Kitchen sponges have long been thought to harbor loads of germs. But new findings published in the journal Scientific Reports suggest that they carry much more bacteria than previously imagined, even more than are found in toilets, reports CBS News.

For the study, German researchers examined 28 samples from 14 different used sponges collected from various places in the home to determine how much bacteria they contained. In particular, scientists checked for the following: which types of germs the sponges harbored, where in the home the bacteria originated, where on the surfaces of the kitchen sponges the pathogens were distributed and which factors influenced the composition of their bacterial environment.

Researchers tested individual sponges for variables called intrinsic factors, such as the germs contained on their top and bottom parts and on branded versus non-branded products. In addition, scientists checked variables termed extrinsic factors, such as the number of sponge users in the household, frequency with which the sponges were used and replaced and any special procedures that were used to clean them, including heating sponges in a microwave and rinsing them with hot, soapy water.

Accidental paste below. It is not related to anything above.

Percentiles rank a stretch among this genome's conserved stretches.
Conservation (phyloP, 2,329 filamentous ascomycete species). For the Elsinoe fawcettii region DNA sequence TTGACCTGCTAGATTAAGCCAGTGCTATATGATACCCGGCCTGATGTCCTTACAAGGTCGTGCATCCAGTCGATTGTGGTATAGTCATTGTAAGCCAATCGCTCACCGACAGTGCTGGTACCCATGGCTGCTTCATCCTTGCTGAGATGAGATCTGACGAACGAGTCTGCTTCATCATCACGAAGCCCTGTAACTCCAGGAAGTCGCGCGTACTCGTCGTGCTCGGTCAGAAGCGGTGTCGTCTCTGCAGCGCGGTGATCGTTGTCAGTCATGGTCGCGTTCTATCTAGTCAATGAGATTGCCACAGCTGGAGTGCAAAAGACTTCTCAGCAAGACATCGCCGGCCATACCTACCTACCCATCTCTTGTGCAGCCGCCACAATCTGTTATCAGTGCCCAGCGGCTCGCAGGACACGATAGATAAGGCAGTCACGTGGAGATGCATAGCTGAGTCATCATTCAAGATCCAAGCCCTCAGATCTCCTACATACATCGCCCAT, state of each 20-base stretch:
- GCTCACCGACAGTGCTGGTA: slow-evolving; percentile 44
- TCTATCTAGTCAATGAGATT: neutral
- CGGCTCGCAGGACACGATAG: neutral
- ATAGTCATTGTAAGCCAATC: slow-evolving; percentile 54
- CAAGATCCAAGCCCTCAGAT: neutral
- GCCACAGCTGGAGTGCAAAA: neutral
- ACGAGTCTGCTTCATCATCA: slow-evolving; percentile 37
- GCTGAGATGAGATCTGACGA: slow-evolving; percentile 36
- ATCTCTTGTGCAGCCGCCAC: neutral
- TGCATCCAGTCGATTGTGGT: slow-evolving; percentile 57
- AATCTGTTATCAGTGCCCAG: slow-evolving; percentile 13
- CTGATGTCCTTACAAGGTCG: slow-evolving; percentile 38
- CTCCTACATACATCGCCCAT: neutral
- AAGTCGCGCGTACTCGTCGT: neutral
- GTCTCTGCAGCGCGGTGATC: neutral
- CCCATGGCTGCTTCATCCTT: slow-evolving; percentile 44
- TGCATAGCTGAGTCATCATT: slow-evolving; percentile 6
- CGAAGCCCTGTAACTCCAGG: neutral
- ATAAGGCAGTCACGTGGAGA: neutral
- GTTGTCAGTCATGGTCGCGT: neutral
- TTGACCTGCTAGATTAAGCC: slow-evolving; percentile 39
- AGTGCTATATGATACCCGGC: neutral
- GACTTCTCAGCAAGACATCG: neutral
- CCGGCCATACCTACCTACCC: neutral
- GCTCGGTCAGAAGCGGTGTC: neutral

Findings showed that the sponges contained 362 different types of bacteria. What’s more, researchers found that five of the 10 most abundant kinds of germs were closely related to ones that could possibly cause disease in humans. Scientists also noted that methods commonly used to sanitize sponges weren’t as effective as once believed. (Although microwaving and boiling sponges reduce bacteria by 60 percent, these germ-killing techniques worked best in laboratory settings.)

Despite the results of the study, some experts stressed that there’s no cause for alarm, since “bacteria are everywhere.” In addition, scientists noticed that newly purchased sponges were practically bacteria-free, so they advised simply replacing sponges each week.

Click here to read about how washing your hands with cold water can kill bacteria.